Much of what I know about distance learning, I learned from the Granny Cloud…
It’s been ten years, on and off, of connecting virtually with children in a range of disadvantaged contexts, mostly in India. Ten years of ups and downs, of being disappointed when things didn’t work and delighted when expectations were surpassed; disheartened when children were unresponsive and uplifted when they surprised me with their curiosity, confidence and creativity. The children ‘on the other side’ came to every session, unfailingly enthusiastic, open to new ideas, willing to experiment and be challenged, excited by an opportunity so different from their reality of life and school.
I’ve engaged in virtual interactions where the sound didn’t work and all we could do was make faces at each other or where the children spoke no English and simply stared at me. I’ve planned, what I thought were, interesting sessions that fell flat and I’ve gone into sessions with no plans, that turned into powerful learning experiences for both the children and me. I have often marvelled at the simplicity of an idea that is so powerful in its implementation, and wondered what Jayesh and Digvijay, Anshika and Farheen will be doing years from now and who they might become in the future.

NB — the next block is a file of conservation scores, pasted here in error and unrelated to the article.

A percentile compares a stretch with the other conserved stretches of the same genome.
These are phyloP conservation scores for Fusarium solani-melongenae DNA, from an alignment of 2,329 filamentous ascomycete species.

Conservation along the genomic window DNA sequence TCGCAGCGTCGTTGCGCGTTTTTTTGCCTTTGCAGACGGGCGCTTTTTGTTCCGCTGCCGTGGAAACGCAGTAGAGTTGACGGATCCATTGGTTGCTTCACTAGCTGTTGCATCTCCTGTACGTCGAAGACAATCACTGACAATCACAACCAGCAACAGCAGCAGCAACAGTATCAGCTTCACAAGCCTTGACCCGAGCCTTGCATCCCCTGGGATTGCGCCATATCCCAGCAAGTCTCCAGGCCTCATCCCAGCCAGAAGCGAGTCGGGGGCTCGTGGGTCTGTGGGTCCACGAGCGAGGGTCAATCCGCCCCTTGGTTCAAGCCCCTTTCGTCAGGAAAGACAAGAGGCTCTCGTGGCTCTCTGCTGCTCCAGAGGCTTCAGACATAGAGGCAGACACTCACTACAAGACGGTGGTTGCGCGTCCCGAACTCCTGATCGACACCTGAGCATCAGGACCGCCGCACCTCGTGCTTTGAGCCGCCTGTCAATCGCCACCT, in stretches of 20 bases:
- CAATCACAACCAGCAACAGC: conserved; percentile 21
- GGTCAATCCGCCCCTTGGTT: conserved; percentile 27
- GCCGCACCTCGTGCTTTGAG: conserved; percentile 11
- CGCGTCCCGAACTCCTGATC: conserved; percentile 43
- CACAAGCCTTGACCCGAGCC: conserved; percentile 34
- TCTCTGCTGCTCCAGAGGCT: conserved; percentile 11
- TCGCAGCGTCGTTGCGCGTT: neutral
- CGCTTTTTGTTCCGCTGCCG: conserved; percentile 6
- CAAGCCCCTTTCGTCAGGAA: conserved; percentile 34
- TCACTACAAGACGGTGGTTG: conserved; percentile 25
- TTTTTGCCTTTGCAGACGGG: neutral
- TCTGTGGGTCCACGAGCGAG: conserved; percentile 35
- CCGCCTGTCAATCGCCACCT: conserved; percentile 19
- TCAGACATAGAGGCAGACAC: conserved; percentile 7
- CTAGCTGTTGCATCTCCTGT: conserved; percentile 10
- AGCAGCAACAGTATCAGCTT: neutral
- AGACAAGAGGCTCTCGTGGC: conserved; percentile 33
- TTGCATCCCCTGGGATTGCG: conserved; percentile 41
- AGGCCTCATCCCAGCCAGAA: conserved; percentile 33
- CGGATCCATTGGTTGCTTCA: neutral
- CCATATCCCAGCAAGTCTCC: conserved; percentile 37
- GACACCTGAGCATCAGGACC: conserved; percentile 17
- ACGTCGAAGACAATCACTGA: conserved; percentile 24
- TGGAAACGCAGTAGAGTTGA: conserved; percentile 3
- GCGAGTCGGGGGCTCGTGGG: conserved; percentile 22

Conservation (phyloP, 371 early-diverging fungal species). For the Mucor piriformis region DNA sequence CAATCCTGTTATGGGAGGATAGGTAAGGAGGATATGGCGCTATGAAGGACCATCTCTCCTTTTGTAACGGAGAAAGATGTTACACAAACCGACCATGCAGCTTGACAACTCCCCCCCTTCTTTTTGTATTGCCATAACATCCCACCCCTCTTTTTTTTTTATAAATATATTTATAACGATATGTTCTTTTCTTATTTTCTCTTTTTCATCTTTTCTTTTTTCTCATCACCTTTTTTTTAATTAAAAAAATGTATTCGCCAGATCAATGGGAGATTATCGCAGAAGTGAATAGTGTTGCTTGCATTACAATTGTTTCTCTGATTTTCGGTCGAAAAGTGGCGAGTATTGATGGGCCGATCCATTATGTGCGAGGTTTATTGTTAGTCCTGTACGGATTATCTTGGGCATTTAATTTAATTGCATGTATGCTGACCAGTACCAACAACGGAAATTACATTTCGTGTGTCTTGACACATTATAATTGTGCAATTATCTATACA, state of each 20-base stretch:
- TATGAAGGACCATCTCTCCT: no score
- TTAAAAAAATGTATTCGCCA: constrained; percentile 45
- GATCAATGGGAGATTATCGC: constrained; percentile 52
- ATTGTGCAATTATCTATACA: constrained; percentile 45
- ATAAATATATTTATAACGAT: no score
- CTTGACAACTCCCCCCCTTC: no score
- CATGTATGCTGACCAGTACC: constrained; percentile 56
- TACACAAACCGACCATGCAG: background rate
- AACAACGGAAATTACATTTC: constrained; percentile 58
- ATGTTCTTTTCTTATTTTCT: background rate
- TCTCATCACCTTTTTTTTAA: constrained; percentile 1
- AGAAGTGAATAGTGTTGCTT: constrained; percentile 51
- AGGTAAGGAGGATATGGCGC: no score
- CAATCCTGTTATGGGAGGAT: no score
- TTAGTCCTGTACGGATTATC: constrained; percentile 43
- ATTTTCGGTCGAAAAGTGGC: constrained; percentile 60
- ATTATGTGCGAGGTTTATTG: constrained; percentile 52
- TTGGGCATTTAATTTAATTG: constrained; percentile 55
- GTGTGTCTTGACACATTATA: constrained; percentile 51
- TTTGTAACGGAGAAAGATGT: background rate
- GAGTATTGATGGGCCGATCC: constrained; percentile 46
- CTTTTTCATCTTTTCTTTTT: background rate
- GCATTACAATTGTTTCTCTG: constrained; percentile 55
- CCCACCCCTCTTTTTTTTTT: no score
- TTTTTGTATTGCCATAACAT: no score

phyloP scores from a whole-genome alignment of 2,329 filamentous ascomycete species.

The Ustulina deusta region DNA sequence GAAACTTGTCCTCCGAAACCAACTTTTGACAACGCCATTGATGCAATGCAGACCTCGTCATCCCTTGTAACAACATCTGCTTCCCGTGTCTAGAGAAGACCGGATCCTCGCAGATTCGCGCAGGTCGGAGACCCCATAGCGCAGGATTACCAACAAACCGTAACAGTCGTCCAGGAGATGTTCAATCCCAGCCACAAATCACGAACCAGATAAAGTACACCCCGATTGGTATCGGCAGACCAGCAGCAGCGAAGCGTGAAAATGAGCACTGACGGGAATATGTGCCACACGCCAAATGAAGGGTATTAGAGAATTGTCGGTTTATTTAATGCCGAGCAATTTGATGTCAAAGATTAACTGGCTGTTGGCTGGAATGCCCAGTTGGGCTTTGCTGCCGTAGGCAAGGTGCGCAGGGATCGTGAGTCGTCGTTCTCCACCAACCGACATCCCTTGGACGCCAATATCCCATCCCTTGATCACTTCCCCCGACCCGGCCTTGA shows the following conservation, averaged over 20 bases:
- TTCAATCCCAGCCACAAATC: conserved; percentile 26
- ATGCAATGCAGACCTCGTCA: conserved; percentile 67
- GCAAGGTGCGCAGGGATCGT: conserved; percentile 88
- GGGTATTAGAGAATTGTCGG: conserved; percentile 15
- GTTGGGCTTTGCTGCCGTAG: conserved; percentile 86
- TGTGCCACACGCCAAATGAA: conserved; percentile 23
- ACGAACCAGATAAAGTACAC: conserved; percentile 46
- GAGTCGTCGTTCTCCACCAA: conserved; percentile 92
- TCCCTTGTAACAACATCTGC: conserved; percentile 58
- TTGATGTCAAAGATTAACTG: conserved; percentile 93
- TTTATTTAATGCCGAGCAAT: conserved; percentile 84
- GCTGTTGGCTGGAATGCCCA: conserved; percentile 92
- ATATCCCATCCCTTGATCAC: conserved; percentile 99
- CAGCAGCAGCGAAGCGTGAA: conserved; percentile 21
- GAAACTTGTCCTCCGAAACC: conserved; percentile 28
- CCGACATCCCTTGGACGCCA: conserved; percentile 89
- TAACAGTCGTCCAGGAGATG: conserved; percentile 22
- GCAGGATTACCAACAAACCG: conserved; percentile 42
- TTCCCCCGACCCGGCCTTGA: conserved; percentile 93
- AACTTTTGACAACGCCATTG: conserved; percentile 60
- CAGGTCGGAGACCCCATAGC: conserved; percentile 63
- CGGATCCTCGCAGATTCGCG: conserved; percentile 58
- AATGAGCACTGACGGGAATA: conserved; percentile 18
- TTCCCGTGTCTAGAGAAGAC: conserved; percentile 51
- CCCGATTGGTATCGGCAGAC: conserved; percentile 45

Yet in these most challenging of times, as I apply my learning from the Granny Cloud in the context of distance learning with privileged children, it saddens me that those children from whom I learned so much, are currently unable to connect…
The most valuable messages you can take to your current experiments with remote/ distance/ emergency learning (whatever you choose to call it) are these:
- Children are capable, competent and creative.
- Personal connection matters more than content.
- Focus on relationships rather than curriculum.
- Don’t try to replicate school.